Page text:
3D laser scanning technology is rapidly changing the face of many different industries, including engineering, archaeology, and architecture. Speeding up traditional processes, gathering more detailed and complicated data, and constructing more accurate models are just a few uses of 3D laser scanning technology. The following will explore how this fascinating new tech is used in one industry in particular: architecture.
Of course, every architectural design and feat is unique. This means that there are likely creative applications of the 3D laser scanning tech not described below that are enjoyed by architects. Don’t let yourself feel limited by the below list. If you can think of another application, it might be worth giving it a try.
What Is 3D Laser Scanning Technology?
3D laser scanning is beloved for its non-contact, non-destructive mapping abilities. It can make a digital capture of the shape of a physical object using a line of laser light. It works by creating data points on the surface of the object and converts these data points into a digital model that’s 3D and scalable.
Because of its accuracy, 3D laser scanning technology can be used to measure and inspect surfaces that are contoured or which contain complicated geometries. It can also provide highly complex data much more quickly and precisely than traditional measurement practices.
Many architects are probably familiar with using lasers as measurement tools or as a technique for cutting materials. In particular, laser technology is often used to create facades involving highly intricate patterns. The 3D scanning element of laser technology has only begun to be utilized.
What Does The Process Involve?
The initial stage of the 3D laser scanning process involves bringing the object to the laser or the laser to the object (in the case of a large property, for instance). The software then drives the laser probe above the object’s surface. The probe projects a line of laser light onto the item’s surface while two sensor cameras simultaneously record the changing difference and the shape in the X, Y, and Z dimensions.
Once the scan is complete, millions of data points compile, register, and merge on the computer monitor to create a replica of the object that was laser scanned. The type of model chosen to represent the object in the digital world depends on the reasons for the scan being conducted.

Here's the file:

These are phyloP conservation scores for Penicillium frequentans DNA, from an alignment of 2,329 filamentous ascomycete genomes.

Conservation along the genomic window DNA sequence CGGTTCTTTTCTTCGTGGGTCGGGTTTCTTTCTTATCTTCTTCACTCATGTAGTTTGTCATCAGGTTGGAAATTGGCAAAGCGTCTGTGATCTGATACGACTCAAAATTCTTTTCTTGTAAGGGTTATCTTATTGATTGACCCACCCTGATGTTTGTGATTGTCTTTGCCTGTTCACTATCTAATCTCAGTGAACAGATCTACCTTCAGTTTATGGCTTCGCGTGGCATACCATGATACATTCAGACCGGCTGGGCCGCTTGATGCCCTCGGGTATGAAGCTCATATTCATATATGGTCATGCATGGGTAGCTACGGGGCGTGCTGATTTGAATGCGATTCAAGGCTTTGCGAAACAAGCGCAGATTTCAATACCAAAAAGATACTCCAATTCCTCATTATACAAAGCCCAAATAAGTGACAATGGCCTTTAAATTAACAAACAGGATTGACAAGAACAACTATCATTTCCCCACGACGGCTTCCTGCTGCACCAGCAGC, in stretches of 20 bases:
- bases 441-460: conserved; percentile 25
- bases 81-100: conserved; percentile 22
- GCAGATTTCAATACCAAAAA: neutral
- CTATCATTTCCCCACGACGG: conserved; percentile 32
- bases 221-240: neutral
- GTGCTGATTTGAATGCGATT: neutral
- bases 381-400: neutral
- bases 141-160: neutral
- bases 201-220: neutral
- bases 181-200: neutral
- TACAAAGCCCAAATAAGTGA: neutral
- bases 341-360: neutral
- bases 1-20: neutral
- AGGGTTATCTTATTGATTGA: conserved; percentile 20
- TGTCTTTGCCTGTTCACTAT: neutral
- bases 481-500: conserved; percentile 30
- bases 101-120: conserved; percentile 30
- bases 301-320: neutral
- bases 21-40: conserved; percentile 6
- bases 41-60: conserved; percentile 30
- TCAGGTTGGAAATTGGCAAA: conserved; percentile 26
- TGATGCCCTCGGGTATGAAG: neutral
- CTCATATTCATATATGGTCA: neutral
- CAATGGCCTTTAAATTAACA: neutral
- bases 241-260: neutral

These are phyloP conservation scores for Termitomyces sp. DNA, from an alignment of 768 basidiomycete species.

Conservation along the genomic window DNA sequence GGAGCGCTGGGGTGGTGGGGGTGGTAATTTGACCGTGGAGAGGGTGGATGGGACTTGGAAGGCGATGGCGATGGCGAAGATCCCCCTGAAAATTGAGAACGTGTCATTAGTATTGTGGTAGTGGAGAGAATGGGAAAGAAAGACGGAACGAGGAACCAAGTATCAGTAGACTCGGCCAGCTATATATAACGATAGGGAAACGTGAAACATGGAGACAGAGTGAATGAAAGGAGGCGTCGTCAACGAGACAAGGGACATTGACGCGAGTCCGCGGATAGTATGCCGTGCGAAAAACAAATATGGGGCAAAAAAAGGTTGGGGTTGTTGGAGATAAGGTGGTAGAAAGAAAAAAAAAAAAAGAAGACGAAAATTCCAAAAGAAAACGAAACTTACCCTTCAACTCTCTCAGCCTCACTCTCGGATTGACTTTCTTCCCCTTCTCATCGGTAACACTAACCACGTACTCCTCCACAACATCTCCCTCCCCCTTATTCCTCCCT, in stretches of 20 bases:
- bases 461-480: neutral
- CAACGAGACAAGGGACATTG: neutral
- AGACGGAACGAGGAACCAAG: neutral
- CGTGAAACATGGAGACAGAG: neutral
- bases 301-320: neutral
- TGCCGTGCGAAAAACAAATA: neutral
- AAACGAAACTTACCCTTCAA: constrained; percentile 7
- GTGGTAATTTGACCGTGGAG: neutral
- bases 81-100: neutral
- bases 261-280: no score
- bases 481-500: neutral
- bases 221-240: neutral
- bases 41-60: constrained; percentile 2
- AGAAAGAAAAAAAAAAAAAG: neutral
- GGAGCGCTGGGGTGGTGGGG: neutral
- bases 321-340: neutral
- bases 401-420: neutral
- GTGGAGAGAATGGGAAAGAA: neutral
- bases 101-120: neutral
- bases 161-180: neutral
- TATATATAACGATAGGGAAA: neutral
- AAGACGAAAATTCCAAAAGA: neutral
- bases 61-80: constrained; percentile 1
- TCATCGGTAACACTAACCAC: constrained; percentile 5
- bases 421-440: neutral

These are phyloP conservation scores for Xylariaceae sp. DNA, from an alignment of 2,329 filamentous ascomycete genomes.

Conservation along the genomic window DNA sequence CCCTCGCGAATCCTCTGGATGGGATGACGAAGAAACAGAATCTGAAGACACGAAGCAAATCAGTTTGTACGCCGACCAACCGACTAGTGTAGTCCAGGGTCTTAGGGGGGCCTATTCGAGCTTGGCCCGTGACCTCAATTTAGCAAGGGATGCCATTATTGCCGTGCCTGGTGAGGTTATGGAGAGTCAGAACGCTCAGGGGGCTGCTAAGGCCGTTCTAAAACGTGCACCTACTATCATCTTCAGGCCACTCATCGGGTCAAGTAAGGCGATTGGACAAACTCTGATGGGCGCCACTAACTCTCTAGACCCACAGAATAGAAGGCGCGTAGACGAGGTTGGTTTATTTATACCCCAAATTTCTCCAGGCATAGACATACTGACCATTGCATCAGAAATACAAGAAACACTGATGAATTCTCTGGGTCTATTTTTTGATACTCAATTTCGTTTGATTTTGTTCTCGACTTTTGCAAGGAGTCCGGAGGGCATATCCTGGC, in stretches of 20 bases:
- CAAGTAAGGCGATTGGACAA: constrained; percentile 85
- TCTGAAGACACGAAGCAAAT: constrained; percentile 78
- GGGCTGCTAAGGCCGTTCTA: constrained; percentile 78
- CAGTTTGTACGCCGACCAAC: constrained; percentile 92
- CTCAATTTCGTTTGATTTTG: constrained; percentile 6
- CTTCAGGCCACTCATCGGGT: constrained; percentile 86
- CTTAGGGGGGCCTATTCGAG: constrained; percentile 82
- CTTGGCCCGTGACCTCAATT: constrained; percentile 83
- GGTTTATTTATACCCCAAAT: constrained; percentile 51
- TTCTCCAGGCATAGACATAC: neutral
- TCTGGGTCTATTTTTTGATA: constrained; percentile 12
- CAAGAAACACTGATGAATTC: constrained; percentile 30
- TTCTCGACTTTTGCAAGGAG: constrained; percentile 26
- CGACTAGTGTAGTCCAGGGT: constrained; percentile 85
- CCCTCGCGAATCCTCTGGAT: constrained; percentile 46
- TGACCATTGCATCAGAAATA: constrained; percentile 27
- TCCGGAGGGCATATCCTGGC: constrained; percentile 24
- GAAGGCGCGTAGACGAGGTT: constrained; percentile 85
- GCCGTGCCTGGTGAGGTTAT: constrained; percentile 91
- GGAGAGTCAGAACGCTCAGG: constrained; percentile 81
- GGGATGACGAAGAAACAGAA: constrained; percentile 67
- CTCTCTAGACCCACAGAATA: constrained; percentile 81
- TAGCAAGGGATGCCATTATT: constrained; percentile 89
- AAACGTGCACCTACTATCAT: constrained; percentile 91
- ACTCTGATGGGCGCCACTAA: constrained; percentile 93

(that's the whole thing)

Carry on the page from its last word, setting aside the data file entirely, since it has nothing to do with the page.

If inspections need to be completed, this point in the process is where that happens. This might involve a color map deviation report and a comparison of the object to the designer or architect’s data.
3D printing options become available after the object is scanned. If, for instance, a model of the scanned building or room is required, the digital model can be used to orchestrate this. https://prtwd.com points out that 3D printed models allow a visual demonstration of how each layer is manufactured, unlike injection molding, which involves carving a mold first and filling it with the material of your choice. 3D printing tends to be a faster process for creating a building model as well.
Benefits In Architecture
Outside of this standard process, there are countless uses of 3D scanning technology within the architecture industry. Foremost, on-site 3D scanning ensures that you’re not limited in any way by the shape or size of the object you’re trying to better measure and understand, nor are you limited by environmental factors like lighting or exterior/interior impacts.
In particular, those working with pre-existing architectural constructs might be eager to have complete documentation of the existing conditions before they start to make suggestions and move things around.
3D laser scanned images can also create permanent records, which can be used in the short term by the building crew or architectural team. These records can also be saved for potential legal discussions later on down the road.
Moreover, 3D laser scanning can greatly reduce the time and costs required to set up cameras and measurement devices when using traditional methods of gathering data about a construction. It also reduces the risk of human error when taking measurements.
In addition to the above, sometimes buildings are in poor condition or are located in dangerous areas. Using 3D laser scanning to gather data and intel about buildings can increase the safety of staff.
The above benefits should give you a good idea of the uses that 3D laser scanning technology can provide for those working in architecture. This new technology is being applied to all sorts of building and construction problems worldwide and producing excellent results. Again, given that architecture is an inherently creative field, this is likely only the beginning of its relationship with 3D laser scanning technology.
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